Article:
We are condemned to learn: Higher education as a learning society.
Level 3 (6).
As higher education faces challenges to adapt to changing social, political, and
labour-force contexts this is an opportune time to examine these influences. Demands
come from the economy, mediated by the neo-liberal state, to reform, attend to the
interests of the job market, become less dependent on the state and have more
inclusive access policies. The language and values of the economy insert themselves
into the discourse, management and pedagogic practices of the university. The ideas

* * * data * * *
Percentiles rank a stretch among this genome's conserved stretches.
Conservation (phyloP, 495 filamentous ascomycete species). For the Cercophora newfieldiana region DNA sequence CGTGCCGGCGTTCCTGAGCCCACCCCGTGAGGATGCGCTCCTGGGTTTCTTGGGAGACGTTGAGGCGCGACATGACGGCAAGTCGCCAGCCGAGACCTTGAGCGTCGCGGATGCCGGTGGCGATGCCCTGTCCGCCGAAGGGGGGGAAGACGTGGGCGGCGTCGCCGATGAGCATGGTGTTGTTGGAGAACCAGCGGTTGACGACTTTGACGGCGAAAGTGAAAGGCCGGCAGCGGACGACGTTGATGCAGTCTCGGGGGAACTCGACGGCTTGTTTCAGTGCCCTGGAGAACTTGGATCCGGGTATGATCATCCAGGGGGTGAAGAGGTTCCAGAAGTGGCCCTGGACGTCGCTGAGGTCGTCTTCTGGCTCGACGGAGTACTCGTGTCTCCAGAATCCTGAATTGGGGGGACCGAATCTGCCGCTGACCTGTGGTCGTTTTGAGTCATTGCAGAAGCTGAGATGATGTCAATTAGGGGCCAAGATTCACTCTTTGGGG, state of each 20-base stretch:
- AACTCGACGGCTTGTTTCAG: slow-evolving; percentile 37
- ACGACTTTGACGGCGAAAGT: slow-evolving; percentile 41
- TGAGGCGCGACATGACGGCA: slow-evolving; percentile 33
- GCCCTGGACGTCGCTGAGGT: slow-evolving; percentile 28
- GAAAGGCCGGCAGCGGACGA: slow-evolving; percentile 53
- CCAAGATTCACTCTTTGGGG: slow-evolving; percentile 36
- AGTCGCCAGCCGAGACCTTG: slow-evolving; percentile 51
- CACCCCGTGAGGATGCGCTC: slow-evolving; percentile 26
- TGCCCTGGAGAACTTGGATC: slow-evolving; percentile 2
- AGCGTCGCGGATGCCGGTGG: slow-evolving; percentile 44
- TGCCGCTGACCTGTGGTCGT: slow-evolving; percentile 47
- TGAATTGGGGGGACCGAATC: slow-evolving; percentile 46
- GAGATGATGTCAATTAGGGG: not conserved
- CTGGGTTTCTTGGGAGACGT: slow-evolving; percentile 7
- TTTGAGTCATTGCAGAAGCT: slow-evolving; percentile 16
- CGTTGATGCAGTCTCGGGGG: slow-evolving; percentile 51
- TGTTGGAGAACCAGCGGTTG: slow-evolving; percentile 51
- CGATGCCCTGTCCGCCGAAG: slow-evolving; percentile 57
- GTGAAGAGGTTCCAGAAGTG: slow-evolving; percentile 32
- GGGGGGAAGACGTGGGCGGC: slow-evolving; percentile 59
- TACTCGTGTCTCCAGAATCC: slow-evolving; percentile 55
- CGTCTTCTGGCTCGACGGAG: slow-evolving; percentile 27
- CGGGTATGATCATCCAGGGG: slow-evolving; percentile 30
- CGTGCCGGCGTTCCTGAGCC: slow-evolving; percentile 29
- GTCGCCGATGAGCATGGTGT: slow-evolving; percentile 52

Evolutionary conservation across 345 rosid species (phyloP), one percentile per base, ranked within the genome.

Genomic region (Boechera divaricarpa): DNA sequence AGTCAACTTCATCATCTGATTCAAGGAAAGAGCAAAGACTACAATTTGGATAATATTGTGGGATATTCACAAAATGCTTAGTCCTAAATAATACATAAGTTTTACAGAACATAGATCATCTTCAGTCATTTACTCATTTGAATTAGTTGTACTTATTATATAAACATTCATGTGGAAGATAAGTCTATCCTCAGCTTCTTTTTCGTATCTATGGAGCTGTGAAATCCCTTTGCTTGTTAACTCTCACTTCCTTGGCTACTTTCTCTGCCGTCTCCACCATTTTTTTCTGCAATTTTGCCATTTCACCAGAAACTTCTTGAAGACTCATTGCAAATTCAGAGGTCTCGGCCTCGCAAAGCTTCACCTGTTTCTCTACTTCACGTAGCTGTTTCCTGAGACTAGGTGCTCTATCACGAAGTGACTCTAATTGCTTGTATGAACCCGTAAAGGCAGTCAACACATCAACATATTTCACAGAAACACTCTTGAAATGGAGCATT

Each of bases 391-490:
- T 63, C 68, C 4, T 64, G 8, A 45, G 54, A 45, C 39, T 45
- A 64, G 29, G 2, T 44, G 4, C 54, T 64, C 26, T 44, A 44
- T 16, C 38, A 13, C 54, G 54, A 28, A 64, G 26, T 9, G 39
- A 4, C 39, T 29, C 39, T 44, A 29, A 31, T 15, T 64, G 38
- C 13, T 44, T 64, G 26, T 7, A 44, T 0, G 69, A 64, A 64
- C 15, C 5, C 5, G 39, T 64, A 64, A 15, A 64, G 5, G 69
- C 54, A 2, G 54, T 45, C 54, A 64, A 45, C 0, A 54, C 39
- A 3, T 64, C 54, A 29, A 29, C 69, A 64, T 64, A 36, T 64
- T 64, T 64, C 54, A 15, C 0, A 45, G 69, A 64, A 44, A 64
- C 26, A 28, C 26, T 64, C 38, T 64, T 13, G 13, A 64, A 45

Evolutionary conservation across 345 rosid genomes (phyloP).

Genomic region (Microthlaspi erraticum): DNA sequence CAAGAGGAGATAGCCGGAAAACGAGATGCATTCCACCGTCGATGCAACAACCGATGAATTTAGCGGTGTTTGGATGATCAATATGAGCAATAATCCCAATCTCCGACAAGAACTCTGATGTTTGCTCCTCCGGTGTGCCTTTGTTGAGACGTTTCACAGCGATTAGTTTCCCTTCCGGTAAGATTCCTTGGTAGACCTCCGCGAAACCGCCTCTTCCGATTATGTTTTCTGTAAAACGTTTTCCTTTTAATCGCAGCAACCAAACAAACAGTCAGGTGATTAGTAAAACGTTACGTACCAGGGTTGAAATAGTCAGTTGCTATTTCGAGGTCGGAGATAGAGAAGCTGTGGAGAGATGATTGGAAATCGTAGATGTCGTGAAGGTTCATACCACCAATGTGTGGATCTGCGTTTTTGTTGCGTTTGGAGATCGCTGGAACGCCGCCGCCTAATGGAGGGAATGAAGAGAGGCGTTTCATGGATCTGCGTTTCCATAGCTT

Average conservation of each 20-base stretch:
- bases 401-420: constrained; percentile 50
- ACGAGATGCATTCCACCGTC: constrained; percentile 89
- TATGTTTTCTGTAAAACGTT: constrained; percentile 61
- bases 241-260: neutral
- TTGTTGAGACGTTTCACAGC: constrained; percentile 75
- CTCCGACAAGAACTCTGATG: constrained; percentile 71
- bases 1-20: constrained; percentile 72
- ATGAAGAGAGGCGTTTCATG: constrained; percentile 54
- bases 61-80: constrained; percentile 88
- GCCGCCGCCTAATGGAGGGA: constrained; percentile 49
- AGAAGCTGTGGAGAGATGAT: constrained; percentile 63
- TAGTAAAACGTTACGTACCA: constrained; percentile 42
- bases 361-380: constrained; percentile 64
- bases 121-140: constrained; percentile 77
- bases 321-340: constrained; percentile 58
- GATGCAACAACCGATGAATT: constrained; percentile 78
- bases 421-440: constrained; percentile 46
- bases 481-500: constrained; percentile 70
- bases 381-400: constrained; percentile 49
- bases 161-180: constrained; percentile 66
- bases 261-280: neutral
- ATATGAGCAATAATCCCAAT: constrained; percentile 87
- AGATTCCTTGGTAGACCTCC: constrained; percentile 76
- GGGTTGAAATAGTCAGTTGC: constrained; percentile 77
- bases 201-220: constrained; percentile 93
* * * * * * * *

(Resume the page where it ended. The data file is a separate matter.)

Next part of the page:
of Jürgen Habermas are useful for understanding this dynamic and for plotting a way
forward. His ideas on the relationship between the state, economy and civil society
are utilised, as are his ideas on colonisation of the lifeworld, the demise of the public
sphere and his ‘Theory of Communicative Action’. This paper moves towards
rethinking the aims of higher education as a community of rational and democratic
discourses within which democracy is learned and practised. It redefines democracy
(and higher education) as a learning society.
||Habermas, democracy, higher education
||Social Sciences > Adult & Community Education
Dr Ted Fleming
||08 Oct 2008 10:48
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||Dublin Institute of Technology
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